Many Members

Is it just my experience, or is it more widely true that in churches that use a lectionary, the preacher generally preaches on the gospel reading (rather than the Old Testament or epistle)? This bums me out a little, as I think we're missing some important stuff.

The epistle reading this morning was from the twelfth chapter of Paul's first letter to the Corinthians-- the "there are many members, but one body" passage. I was glad just to hear it today.

I've been reading a lot lately, Nouwen and Merton, but also Mandela and Mr. Rogers. What I'm struck by again and again in these people is an incredible capacity to love others-- a capacity that seems to be rooted in their own acceptance (sometimes hard-won) of which sort of member they are. Being members of one body works both ways-- we accept those that aren't like us, and we respect ourselves as valuable despite differences.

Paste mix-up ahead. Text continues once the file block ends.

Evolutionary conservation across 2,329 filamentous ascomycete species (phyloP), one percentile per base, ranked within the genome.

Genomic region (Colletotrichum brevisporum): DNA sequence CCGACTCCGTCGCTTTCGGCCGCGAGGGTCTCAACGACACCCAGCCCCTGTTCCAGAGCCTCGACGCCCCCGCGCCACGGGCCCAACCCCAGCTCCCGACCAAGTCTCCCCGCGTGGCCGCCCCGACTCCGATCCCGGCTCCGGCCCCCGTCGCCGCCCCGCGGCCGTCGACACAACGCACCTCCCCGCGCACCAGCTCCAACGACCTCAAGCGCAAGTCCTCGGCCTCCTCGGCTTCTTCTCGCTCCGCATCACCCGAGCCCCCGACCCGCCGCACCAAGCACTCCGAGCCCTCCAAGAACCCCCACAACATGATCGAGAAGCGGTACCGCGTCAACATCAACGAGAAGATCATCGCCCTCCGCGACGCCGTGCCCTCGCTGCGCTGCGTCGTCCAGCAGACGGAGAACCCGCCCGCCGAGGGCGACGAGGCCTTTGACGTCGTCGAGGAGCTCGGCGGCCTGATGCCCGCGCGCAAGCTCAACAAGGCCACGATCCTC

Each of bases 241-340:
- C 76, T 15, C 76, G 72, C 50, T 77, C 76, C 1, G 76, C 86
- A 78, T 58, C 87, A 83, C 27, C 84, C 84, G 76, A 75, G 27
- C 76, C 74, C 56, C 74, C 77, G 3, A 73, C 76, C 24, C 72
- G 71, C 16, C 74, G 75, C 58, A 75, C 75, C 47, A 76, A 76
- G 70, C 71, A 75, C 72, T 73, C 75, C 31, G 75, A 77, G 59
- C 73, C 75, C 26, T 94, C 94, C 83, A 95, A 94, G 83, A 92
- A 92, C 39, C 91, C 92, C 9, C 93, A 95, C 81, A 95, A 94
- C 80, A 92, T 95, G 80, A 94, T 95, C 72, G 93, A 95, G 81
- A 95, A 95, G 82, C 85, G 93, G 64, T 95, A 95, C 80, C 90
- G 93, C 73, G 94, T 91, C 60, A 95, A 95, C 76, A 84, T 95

I hope someday to know the peace of that acceptance.

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"So keep fightin' for freedom and justice, beloveds, but don't you forget to have fun doin' it. Lord, let your laughter ring forth. Be outrageous, ridicule the fraidy-cats, rejoice in all the oddities that freedom can produce. And when you get through kickin' ass and celebratin' the sheer joy of a good fight, be sure to tell those who come after how much fun it was."
-Saint Molly Ivins